Historical overview of rock and roll with emphasis on listening skills, musical analysis, the artists, and the industry. This course will examine Rock music as a musical tradition and social, political, and economic phenomenon and will study the roots of Rock and Roll from the perspectives of cultural history and musical structure. In addition, it will trace the history of Rock music through analyses of its musical content and form, lyrics, major trends and styles, significant composers, compositions, performers, and impact on American and world culture. Like other American musics, Rock and Roll is a dynamic syncretic tradition, synthesizing elements of Western European musics with those of West Africa. In our ports of call, students will explore where, how, and why local musicians adopted the defining characteristics of Rock and Roll in shaping their own musics. The class will also address issues of globalization, authenticity, the music industry, technology, gender, and politics. Using the tools, techniques, and methodologies of the ethnomusicologist, faculty and students will listen to, evaluate, and perform music and dance; observe, document and participate in musical events during field experience; and keep a research journal documenting their fieldwork, thoughts, observations, and conclusions. Method of evaluation based on exams, participant observation projects, and class and field participation.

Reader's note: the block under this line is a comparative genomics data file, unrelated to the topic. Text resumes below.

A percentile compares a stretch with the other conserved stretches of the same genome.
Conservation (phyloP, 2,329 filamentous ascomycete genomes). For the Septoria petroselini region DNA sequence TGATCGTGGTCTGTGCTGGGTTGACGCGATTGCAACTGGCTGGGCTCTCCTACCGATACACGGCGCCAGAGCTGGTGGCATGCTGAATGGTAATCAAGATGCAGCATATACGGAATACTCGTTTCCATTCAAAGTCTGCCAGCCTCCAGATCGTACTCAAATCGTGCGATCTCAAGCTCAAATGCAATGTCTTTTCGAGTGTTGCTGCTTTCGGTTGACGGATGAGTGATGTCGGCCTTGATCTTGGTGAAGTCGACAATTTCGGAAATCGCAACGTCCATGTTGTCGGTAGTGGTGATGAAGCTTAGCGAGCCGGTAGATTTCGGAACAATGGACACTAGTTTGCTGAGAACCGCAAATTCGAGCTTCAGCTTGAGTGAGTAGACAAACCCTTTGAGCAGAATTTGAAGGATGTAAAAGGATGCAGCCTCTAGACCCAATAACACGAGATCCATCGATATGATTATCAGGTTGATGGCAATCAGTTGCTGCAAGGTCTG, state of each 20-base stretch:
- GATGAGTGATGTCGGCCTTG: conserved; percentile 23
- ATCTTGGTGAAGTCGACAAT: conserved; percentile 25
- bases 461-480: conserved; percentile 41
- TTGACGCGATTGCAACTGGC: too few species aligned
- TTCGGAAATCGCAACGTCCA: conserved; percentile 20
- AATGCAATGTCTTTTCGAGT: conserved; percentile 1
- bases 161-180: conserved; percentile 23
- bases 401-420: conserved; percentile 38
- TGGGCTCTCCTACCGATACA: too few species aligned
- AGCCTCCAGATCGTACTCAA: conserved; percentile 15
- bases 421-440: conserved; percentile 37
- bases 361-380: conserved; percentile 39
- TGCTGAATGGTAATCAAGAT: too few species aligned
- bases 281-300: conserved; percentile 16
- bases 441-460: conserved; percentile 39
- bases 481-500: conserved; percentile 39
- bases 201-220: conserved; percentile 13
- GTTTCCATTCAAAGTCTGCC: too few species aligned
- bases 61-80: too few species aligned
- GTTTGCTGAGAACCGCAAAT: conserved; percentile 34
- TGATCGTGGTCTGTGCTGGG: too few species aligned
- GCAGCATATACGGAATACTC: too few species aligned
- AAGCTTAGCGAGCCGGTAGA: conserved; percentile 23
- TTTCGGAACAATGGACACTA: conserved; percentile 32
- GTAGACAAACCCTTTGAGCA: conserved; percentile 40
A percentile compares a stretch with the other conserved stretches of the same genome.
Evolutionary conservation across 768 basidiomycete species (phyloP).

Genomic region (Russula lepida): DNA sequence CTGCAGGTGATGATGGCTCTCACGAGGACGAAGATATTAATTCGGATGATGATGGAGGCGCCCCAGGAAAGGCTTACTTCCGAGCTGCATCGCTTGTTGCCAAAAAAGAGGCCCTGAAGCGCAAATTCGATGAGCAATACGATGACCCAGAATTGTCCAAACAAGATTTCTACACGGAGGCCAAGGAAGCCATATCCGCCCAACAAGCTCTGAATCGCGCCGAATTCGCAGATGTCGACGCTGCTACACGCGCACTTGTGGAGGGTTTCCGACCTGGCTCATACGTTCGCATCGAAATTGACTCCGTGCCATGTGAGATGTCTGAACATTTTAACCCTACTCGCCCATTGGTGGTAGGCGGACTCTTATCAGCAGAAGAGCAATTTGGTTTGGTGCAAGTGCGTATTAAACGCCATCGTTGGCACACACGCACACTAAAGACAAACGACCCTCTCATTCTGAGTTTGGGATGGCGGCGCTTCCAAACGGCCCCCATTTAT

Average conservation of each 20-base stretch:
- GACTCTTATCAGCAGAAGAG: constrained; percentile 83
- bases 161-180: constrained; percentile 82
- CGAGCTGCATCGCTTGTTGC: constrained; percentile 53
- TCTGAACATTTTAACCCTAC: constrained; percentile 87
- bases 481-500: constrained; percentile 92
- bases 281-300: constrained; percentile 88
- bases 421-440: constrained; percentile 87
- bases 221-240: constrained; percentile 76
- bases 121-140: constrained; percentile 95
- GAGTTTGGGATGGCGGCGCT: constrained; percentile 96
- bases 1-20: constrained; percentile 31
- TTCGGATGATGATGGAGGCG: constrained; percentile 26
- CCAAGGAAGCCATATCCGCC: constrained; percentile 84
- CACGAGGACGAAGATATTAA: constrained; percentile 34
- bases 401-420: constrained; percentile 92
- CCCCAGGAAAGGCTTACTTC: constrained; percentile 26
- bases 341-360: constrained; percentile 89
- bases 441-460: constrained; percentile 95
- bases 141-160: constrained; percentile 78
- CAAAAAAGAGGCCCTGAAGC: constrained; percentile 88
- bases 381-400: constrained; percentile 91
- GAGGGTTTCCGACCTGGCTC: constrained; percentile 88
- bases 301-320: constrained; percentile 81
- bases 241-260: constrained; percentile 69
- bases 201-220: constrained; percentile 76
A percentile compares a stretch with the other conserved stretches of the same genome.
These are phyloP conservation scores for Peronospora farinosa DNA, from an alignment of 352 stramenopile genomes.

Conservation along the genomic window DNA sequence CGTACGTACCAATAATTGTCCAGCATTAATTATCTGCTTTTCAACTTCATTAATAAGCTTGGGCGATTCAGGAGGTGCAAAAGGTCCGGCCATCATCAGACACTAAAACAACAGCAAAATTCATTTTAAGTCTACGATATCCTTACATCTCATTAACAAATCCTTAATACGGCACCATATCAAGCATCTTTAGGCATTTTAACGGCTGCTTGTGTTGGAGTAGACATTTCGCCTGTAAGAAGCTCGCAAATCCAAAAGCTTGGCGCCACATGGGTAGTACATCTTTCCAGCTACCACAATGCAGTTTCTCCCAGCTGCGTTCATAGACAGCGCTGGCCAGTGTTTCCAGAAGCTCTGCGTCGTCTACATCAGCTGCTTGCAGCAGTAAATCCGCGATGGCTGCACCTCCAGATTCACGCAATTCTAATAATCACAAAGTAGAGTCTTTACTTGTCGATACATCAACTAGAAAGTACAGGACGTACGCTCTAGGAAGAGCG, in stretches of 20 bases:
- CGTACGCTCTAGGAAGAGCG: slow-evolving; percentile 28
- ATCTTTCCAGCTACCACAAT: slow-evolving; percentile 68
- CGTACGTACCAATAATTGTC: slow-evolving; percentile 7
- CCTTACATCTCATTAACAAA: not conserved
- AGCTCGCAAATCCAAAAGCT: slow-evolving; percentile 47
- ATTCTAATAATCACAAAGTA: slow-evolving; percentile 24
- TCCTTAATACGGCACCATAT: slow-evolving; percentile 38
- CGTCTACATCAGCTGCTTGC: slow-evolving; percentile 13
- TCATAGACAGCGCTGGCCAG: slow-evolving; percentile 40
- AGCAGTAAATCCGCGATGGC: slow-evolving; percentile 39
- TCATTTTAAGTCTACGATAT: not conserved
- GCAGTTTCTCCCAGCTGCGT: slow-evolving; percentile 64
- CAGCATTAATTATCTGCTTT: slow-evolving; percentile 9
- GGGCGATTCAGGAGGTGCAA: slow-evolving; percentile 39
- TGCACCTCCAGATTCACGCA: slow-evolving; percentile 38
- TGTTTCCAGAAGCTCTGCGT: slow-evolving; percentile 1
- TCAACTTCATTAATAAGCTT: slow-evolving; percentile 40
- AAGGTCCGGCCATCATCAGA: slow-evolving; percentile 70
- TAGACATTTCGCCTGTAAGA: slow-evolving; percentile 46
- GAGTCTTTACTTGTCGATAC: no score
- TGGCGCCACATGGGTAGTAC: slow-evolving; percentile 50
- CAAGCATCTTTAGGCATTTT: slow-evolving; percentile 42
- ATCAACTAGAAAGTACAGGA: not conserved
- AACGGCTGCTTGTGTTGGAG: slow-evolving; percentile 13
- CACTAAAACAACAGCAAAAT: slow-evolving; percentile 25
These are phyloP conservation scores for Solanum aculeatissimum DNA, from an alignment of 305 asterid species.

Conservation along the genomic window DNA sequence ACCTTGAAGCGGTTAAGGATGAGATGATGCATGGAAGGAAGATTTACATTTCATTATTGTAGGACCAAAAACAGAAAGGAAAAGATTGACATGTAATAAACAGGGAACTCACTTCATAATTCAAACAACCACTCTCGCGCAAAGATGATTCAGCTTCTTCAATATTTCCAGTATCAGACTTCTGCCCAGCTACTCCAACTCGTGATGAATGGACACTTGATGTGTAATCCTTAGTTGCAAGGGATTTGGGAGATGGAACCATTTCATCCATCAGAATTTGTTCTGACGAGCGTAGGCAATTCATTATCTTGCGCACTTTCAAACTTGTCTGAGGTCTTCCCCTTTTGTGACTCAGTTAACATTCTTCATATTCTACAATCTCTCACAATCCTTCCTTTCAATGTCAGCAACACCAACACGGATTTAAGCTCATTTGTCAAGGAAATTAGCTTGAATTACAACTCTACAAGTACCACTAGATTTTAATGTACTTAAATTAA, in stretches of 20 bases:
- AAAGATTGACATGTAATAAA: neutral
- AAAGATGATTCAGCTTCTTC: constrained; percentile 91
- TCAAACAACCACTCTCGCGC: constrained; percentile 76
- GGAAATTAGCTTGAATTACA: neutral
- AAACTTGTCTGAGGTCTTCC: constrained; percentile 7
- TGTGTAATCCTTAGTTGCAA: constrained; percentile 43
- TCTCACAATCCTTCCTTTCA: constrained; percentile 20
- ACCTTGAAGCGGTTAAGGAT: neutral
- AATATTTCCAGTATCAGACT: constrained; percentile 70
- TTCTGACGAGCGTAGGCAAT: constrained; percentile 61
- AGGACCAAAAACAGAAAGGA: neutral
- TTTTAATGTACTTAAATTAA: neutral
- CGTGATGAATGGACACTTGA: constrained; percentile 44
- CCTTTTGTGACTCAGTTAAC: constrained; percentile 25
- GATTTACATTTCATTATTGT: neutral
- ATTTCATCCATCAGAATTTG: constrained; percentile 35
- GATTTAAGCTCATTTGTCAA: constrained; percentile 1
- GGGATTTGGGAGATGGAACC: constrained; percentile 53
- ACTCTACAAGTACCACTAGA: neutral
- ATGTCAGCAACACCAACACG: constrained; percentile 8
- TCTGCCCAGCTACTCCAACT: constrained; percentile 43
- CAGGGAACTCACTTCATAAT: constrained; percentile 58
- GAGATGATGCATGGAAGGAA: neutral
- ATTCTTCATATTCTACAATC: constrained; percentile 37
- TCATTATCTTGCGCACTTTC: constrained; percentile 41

Field WorkCountry: South Africa
Date: October 7, 2018
Students and faculty will tour a South African Township, with an evening visit to township shebeen to dance and listen to a shebeen band.
1. Using participant observation technique and methodology, students will investigate and attempt to learn the value and meaning of South African music and dance–the use and function of those arts for its performers, audience and parent society.
2. Students will experience and analyze the role of the township shebeen in the development of an urban popular music tradition in South Africa.
3. Students will be able to compare and contrast South African popular dance styles with those of other countries including the United States.